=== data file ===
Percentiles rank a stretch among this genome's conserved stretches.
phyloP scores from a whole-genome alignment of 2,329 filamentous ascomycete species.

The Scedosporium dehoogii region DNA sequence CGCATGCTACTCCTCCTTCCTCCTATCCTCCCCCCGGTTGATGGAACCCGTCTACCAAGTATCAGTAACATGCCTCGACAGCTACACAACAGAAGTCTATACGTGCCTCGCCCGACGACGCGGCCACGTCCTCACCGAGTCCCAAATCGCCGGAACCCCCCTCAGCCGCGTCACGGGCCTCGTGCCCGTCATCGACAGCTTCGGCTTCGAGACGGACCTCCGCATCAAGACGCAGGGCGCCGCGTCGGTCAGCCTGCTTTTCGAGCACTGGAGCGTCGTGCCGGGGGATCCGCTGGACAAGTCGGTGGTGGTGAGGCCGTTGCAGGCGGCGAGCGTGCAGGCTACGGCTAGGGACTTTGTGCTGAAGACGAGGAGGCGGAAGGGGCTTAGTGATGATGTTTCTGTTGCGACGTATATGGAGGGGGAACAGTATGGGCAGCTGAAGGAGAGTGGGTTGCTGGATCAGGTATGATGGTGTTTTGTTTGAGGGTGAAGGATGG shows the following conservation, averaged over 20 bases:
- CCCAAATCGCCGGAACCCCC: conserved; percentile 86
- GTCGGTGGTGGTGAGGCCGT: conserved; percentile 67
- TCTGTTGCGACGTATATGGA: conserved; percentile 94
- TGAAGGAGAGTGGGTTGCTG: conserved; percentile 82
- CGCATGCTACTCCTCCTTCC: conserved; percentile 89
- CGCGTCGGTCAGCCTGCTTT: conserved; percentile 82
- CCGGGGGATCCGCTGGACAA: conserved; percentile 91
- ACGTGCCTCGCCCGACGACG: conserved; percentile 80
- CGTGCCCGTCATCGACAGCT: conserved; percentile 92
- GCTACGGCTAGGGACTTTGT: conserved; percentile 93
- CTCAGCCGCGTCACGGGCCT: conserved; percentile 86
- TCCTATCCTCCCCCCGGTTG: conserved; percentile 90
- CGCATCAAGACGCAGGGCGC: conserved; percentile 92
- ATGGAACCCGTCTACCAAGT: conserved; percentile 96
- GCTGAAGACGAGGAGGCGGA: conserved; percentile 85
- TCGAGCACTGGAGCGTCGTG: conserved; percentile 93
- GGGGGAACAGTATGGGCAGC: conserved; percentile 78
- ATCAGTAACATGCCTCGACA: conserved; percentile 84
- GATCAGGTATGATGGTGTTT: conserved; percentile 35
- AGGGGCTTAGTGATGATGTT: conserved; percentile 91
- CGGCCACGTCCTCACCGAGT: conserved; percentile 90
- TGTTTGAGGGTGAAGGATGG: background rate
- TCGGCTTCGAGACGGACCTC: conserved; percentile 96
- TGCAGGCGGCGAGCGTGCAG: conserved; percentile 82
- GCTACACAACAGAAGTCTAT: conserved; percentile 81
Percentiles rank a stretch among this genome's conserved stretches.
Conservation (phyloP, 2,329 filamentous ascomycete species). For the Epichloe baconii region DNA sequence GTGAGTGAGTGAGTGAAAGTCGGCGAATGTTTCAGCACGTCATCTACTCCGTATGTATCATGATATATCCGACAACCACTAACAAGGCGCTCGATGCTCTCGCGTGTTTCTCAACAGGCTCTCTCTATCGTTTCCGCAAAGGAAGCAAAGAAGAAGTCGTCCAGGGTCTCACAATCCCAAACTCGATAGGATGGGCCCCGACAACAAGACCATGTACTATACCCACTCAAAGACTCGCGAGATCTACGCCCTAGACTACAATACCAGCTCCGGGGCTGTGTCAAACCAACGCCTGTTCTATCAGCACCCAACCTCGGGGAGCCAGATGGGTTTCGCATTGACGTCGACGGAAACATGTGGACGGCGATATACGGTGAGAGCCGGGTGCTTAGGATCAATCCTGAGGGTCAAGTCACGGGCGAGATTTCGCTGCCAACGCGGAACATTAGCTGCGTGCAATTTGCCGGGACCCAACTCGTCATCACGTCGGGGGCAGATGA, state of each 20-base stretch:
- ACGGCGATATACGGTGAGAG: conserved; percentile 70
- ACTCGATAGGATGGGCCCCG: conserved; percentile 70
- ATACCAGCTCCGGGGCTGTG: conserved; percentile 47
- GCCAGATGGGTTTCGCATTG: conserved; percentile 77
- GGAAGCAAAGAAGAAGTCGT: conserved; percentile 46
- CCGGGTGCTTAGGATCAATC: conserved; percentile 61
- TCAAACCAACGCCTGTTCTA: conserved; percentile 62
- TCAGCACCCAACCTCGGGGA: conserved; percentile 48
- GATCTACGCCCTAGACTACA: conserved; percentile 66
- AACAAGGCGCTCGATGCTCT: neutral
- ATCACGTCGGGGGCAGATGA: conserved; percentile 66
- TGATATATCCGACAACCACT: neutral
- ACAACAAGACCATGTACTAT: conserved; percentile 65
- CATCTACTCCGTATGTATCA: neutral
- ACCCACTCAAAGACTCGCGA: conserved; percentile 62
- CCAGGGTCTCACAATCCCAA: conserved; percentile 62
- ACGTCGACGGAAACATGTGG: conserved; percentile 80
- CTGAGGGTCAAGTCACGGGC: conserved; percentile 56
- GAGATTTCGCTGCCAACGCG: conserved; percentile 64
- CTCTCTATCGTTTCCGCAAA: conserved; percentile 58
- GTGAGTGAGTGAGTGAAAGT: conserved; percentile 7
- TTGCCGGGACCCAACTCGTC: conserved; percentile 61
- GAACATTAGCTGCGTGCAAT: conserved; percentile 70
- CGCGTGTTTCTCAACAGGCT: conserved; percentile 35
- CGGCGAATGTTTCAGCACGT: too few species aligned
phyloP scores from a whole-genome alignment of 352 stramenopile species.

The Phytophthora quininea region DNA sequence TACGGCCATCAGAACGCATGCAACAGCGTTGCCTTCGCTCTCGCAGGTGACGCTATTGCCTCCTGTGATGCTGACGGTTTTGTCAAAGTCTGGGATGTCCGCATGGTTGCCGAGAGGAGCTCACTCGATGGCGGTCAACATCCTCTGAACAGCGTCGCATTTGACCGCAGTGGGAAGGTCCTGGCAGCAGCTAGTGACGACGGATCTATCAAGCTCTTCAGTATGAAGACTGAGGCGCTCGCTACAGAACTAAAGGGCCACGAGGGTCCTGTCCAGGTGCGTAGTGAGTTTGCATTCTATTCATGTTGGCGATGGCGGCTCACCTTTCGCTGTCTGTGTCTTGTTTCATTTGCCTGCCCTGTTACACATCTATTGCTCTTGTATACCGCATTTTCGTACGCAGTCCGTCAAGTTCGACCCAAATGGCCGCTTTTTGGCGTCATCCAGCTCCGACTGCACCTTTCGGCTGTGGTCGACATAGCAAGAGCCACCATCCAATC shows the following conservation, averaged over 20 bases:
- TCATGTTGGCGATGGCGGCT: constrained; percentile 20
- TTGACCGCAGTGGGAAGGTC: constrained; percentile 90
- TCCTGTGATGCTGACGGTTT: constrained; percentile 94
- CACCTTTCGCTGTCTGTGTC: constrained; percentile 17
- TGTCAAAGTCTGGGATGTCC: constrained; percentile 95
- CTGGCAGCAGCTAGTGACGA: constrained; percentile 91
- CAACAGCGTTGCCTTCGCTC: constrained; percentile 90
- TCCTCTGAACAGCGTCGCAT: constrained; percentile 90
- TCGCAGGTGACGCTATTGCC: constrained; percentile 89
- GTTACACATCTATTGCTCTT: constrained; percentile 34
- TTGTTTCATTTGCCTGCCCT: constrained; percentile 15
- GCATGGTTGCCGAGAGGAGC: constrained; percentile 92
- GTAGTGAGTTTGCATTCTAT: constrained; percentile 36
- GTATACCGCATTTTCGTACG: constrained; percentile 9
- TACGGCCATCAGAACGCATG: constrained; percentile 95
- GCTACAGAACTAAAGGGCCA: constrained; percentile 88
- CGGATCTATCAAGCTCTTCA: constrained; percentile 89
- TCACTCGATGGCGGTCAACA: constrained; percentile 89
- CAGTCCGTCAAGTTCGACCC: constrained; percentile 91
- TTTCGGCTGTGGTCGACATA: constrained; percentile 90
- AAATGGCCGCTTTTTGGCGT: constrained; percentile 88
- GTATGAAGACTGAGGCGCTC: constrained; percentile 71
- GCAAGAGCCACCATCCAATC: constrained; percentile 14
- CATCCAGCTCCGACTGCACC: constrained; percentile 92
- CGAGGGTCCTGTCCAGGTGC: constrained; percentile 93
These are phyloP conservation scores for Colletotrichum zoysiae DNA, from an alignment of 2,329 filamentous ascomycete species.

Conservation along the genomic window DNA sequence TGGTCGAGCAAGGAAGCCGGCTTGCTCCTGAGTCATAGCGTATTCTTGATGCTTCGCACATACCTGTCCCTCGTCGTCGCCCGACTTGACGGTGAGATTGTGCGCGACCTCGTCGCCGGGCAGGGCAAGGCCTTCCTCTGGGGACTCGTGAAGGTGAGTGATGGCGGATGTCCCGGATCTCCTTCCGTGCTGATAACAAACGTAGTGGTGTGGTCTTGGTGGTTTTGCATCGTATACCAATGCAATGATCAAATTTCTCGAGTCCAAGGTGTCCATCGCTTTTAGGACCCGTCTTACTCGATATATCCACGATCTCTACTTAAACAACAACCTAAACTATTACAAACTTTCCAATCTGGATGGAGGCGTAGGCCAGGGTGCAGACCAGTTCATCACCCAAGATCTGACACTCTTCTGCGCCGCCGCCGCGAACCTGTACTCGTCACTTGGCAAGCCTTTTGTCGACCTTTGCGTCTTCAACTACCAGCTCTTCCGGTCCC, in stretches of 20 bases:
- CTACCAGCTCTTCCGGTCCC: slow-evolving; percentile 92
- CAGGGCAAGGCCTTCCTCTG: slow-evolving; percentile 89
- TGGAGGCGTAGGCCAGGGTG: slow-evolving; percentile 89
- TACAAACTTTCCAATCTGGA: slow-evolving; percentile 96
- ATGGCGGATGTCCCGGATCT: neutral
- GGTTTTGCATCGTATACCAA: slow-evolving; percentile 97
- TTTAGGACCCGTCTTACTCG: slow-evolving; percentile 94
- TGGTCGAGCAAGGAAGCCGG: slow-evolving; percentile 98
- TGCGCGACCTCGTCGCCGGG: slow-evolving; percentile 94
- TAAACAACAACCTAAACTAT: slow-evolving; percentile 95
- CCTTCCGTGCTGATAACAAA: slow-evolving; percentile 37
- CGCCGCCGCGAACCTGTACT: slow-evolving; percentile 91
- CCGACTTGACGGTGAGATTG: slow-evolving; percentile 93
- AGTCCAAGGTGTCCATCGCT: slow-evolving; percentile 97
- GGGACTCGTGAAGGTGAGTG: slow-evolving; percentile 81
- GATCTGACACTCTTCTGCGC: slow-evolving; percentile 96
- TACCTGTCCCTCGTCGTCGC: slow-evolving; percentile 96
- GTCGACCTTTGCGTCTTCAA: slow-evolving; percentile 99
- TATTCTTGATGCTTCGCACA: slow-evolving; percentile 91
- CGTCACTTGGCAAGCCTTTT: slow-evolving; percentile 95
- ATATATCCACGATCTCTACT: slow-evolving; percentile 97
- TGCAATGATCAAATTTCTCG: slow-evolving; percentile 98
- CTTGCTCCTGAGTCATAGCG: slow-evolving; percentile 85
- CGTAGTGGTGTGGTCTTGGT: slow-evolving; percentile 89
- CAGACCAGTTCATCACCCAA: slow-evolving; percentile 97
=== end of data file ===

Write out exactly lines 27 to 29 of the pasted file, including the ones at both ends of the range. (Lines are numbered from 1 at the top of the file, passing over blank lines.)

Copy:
- TGCAGGCGGCGAGCGTGCAG: conserved; percentile 82
- GCTACACAACAGAAGTCTAT: conserved; percentile 81
Percentiles rank a stretch among this genome's conserved stretches.